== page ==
A Search for Snail-Related Answers to Explain Differences in Response of Schistosoma mansoni to Praziquantel Treatment among Responding and Persistent Hotspot Villages along the Kenyan Shore of Lake Victoria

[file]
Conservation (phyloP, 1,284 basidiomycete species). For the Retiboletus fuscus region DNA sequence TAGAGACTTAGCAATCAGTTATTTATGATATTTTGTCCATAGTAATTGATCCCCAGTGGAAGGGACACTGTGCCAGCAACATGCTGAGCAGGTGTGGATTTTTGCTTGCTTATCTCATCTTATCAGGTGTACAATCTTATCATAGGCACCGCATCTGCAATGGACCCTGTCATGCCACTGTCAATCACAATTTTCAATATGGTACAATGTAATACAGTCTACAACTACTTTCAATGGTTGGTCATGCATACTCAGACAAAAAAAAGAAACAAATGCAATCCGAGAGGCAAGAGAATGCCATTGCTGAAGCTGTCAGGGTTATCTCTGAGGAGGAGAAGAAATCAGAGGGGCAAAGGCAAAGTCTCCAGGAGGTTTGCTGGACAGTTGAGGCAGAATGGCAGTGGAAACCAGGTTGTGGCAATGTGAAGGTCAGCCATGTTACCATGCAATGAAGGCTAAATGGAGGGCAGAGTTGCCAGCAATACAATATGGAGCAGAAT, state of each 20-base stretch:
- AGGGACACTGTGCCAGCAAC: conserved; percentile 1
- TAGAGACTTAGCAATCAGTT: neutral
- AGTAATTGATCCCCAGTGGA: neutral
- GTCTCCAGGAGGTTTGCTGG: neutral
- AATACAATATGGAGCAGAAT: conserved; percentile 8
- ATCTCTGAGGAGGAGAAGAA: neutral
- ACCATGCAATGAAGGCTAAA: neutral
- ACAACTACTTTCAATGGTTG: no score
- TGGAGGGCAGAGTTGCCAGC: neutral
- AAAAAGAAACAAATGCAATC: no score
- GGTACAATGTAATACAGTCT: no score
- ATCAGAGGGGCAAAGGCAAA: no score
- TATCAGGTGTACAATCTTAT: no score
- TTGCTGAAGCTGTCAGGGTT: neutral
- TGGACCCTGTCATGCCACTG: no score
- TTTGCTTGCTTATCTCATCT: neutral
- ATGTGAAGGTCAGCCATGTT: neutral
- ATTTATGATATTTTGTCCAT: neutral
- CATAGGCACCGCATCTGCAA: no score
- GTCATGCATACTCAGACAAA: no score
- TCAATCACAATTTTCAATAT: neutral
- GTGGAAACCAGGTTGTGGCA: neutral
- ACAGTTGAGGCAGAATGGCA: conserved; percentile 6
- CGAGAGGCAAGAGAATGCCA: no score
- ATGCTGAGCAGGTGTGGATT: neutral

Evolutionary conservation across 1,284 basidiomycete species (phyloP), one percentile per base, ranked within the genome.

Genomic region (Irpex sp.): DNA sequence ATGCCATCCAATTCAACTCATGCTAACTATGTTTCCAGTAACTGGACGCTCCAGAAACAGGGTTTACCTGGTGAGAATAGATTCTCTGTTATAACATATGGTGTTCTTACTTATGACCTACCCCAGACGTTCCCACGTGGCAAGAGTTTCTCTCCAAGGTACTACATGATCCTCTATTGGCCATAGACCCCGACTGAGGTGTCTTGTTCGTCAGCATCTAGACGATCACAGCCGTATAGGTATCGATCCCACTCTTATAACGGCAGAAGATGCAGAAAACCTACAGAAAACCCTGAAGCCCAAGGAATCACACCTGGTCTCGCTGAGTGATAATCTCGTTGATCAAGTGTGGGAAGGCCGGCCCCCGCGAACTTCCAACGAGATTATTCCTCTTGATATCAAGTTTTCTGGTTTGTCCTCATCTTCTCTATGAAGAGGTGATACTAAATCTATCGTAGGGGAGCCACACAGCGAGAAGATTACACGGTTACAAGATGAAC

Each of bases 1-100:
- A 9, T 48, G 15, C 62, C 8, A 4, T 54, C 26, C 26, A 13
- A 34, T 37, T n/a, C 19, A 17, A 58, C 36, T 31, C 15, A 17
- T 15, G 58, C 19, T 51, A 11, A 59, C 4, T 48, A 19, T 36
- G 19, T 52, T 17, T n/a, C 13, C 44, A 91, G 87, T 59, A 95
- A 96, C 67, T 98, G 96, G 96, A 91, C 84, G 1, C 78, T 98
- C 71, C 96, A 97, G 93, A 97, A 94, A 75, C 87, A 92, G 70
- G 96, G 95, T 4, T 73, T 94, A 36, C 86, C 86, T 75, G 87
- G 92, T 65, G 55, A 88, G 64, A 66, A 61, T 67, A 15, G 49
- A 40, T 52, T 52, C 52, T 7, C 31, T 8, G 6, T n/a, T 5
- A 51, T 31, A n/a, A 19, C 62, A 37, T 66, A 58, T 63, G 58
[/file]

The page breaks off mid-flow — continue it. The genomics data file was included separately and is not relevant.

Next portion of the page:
Following a 4-year annual praziquantel (PZQ) treatment campaign, the resulting prevalence of Schistosoma mansoni was seen to differ among individual villages along the Kenyan shore of Lake Victoria. We have investigated possible inherent differences in snail-related aspects of transmission among such 10 villages, including six persistent hotspot (PHS) villages (≤ 30% reduction in prevalence following repeated treatments) located along the west-facing shore of the lake and four PZQ-responding (RESP) villages (> 30% prevalence reduction following repeated treatment) along the Winam Gulf. When taking into account all sampling sites, times, and water hyacinth presence/absence, shoreline-associated Biomphalaria sudanica from PHS and RESP villages did not differ in relative abundance or prevalence of S. mansoni infection. Water hyacinth intrusions were associated with increased B. sudanica abundance. The deeper water snail Biomphalaria choanomphala was significantly more abundant in the PHS villages, and prevalence of S. mansoni among villages both before and after control was positively correlated with B. choanomphala abundance. Worm recoveries from sentinel mice did not differ between PHS and RESP villages, and abundance of non-schistosome trematode species was not associated with S. mansoni abundance. Biomphalaria choanomphala provides an alternative, deepwater mode of transmission that may favor greater persistence of S. mansoni in PHS villages. As we found evidence for ongoing S. mansoni transmission in all 10 villages, we conclude that conditions conducive for transmission and reinfection occur ubiquitously. This argues for an integrated, basin-wide plan for schistosomiasis control to counteract rapid reinfections facilitated by large snail populations and movements of infected people around the lake.